EKOS introduces sonic system for dissolving vascular blood clots

30 July 2008

EKOS Corporation has launched the EkoSonic Endovascular System (EkoSonic ES) with rapid pulse modulation (RPM) for the dissolution of vascular blood clots.

The company says the EkoSonic ES is the only endovascular system that can deliver microsonic energy and thrombolytic drugs simultaneously, providing a safer, faster and more complete way to remove clots by accelerating dissolution. The EkoSonic ES recently received FDA clearance.

Intermittent bursts of microsonic energy effectively increase the permeability of the clot to the thrombolytic four times faster than conventional catheter-directed thrombolysis with no evidence of thrombus breakage or hemolysis.

“Unlike mechanical devices, EKOS technology does not fracture the thrombus or damage red blood cells. Faster clot dissolution means a lower lytic drug dosage, resulting in fewer complications. Physicians can treat patients in less time, with even greater clinical confidence,” said Robert Hubert, EKOS president and CEO.

EkoSonic ES is also compatible with a new line of endovascular devices, EkoSonic Mach 4 Endovascular Device (Mach4). The Mach 4 was specifically created to be compatible with the RPM technology.

The Mach 4 offers a variety of treatment zone options. Each Mach 4 consists of a MicroSonic Core within an intelligent drug delivery catheter. This combination device enables the system to deliver microsonic energy and drugs simultaneously to accelerate clot dissolution. Reduction in time translates to fewer drugs, lowering the risk profile of the procedure while the convergence of technologies results in a safer, faster, more complete outcome in the treatment of deep vein thrombosis (DVT) and peripheral arterial occlusions (PAO).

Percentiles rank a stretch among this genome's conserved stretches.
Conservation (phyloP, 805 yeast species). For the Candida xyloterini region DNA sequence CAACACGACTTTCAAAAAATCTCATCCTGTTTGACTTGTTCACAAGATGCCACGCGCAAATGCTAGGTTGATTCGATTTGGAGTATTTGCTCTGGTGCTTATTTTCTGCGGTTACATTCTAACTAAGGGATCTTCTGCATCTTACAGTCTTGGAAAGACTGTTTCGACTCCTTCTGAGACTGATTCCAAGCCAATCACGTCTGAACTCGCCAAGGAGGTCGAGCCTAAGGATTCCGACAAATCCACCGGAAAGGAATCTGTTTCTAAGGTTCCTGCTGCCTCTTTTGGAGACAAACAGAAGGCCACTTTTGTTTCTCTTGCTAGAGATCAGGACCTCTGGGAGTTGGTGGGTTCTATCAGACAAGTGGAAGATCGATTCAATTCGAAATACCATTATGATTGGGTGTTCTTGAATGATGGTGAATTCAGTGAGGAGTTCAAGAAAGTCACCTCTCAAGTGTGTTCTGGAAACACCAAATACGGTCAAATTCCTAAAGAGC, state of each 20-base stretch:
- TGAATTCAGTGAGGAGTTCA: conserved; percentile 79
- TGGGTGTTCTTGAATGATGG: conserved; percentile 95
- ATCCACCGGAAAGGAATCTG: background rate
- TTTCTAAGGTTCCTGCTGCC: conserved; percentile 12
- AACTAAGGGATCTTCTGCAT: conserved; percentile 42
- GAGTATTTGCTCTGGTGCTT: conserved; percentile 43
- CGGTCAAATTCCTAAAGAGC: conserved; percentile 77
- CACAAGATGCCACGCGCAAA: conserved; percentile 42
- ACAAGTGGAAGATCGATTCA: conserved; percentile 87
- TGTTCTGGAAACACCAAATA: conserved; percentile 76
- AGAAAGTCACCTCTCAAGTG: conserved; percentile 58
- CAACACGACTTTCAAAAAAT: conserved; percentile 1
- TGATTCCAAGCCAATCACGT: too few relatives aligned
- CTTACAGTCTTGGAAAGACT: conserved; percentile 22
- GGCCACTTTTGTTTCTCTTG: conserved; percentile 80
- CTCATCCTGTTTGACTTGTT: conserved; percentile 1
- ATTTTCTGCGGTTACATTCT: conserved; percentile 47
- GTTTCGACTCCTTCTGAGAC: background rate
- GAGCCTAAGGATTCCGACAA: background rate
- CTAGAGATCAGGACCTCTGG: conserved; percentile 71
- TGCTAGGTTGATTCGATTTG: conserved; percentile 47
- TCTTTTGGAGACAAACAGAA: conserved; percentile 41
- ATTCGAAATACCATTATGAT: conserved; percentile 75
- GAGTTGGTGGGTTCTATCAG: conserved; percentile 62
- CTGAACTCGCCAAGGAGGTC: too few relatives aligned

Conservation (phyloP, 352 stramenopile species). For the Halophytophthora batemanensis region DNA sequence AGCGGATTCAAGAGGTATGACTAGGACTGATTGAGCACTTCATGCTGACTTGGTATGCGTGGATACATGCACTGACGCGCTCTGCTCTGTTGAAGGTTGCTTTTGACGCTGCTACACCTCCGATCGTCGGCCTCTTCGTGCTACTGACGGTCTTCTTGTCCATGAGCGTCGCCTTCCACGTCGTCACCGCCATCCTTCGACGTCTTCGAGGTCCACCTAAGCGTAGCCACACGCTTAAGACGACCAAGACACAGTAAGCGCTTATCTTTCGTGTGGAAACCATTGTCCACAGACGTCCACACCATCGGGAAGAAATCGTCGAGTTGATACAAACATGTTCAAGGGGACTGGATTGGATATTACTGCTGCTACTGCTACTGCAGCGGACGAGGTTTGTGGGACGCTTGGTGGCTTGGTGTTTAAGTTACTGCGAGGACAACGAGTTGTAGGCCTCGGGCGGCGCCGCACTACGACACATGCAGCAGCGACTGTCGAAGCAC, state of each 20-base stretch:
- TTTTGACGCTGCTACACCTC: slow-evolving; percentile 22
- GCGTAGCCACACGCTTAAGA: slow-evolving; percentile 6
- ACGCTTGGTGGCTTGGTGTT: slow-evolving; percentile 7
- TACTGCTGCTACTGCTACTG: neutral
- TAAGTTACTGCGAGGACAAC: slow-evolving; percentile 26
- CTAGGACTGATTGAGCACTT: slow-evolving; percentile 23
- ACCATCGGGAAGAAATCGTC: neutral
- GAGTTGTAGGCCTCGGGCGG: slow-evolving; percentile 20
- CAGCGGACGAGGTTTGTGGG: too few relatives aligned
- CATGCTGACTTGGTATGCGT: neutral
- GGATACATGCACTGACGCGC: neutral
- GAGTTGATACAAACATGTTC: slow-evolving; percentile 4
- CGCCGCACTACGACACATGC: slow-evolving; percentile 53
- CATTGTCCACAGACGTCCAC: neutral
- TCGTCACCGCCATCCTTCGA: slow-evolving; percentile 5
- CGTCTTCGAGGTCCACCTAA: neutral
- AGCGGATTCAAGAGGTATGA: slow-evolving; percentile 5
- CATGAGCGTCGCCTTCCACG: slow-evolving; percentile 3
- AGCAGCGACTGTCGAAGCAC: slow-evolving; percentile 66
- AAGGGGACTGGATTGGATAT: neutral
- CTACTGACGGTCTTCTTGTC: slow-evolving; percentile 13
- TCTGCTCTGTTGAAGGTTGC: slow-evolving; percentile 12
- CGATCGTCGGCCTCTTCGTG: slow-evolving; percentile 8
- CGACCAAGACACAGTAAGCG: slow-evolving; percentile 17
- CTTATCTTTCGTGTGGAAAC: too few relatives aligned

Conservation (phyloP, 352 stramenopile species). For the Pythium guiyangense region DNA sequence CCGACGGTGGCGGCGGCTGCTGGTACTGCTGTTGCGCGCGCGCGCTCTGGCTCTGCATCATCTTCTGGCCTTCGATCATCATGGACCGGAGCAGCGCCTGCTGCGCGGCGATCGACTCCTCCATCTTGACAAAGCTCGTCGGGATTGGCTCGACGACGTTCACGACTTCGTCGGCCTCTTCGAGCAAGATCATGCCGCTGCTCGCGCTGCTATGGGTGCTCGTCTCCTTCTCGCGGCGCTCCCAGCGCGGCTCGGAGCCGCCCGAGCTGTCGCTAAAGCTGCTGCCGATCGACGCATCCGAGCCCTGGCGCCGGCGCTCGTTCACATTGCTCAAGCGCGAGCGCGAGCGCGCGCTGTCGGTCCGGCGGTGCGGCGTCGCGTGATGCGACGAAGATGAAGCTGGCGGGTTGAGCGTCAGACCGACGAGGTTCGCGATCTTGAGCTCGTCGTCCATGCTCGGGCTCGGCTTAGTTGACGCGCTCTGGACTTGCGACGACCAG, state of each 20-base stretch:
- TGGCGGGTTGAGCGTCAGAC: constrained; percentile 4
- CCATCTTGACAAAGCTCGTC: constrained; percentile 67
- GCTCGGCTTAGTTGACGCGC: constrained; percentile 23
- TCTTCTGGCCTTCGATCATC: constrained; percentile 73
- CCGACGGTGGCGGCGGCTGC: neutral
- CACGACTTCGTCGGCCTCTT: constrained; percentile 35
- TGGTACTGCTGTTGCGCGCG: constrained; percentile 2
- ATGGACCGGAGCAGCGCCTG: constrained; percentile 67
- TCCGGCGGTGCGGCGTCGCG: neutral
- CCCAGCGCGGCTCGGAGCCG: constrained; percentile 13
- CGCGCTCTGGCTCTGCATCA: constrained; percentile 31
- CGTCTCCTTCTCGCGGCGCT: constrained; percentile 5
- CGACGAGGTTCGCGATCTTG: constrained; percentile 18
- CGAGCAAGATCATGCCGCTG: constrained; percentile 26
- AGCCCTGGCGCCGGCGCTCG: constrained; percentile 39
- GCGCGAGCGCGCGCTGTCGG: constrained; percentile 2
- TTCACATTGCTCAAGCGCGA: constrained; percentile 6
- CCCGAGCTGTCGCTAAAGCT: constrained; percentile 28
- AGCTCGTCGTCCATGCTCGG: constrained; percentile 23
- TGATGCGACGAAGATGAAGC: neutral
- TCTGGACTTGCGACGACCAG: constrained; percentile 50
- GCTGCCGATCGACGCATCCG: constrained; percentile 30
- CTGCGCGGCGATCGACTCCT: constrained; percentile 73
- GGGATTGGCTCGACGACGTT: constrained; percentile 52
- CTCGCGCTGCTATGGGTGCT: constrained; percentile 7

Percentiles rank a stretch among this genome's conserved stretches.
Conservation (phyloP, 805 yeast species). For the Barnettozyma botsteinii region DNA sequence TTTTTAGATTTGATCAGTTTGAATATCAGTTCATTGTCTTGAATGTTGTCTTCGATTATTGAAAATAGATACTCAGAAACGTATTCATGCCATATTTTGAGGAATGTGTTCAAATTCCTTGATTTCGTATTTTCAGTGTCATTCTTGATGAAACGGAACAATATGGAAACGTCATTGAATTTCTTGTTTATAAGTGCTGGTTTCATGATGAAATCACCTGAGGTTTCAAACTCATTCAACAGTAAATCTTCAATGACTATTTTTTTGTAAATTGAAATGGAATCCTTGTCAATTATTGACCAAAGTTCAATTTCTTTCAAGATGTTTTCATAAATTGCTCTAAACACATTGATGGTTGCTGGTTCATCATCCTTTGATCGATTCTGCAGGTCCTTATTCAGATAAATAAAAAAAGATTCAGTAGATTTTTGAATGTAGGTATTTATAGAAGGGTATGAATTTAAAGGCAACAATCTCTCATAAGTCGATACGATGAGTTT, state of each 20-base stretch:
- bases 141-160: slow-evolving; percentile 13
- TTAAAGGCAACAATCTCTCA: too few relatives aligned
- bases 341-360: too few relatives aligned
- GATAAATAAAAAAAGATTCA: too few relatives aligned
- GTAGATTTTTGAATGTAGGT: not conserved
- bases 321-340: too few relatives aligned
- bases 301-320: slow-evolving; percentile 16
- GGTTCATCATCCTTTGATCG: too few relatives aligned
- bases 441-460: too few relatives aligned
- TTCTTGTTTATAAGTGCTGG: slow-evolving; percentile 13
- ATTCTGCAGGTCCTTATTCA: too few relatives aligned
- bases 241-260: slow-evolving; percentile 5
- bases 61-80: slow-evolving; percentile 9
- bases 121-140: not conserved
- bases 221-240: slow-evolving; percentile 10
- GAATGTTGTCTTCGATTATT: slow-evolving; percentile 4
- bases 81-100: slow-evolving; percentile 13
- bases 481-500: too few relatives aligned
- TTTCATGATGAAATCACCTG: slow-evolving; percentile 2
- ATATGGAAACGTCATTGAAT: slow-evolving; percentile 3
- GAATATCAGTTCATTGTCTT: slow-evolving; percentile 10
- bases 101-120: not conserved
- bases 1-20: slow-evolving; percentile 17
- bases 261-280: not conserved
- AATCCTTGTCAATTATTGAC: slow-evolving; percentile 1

Over the past three years, physicians have responded favourably after performing nearly 6,000 cases utilizing the EKOS technology. “We predict that the EkoSonic will become the new gold standard to treat patients with vascular thrombosis,” concluded Hubert.

Background to DVT and PAO

Deep venous thrombosis

The Vascular Disease Foundation (VDF) states that DVT occurs when a blood clot, or thrombus, develops in the large veins of the legs or pelvic area. Some DVT’s may cause no pain, whereas others can be quite painful. With prompt diagnosis and treatment, the majority of DVT’s are not life threatening. However, a blood clot that forms in the invisible 'deep veins' can be an immediate threat to your life, as compared to a clot that forms in the visible 'superficial' veins, the ones beneath your skin. A clot that forms in the large, deep veins is more likely to break free and travel through the vein. It is then called an embolus. When an embolus travels from the legs or pelvic areas and lodges in a lung artery, the condition is known as a 'pulmonary embolism', or PE, a potentially fatal condition if not immediately diagnosed and treated.

Peripheral arterial occlusion (PAO) disease

The arteries are the vessels in the body that supply oxygenated blood to the tissues. Acute peripheral arterial occlusion results in the sudden cessation of blood flow to an extremity of the body. The main cause of a sudden blockage of arteries leading to the extremities (peripheral arteries) is due to the local accumulation of cells (thrombus) and material within the artery or because a clot has been brought to a site by the blood stream (embolism). A common site for PAO disease is in the extremities.

Typically, the affected limb shows pallor, feels cold and becomes painful. The local nerves may become severely damaged, leading to paralysis (inability to move the limb). The lack of oxygen in the limb due to the obstruction of the artery can lead to gangrene (a loss of viable tissue). Restoring oxygen to the effected tissues requires fast and quick treatment of the affected artery. Reperfusion is important to minimize debilitating and potentially life-threatening negative outcomes.

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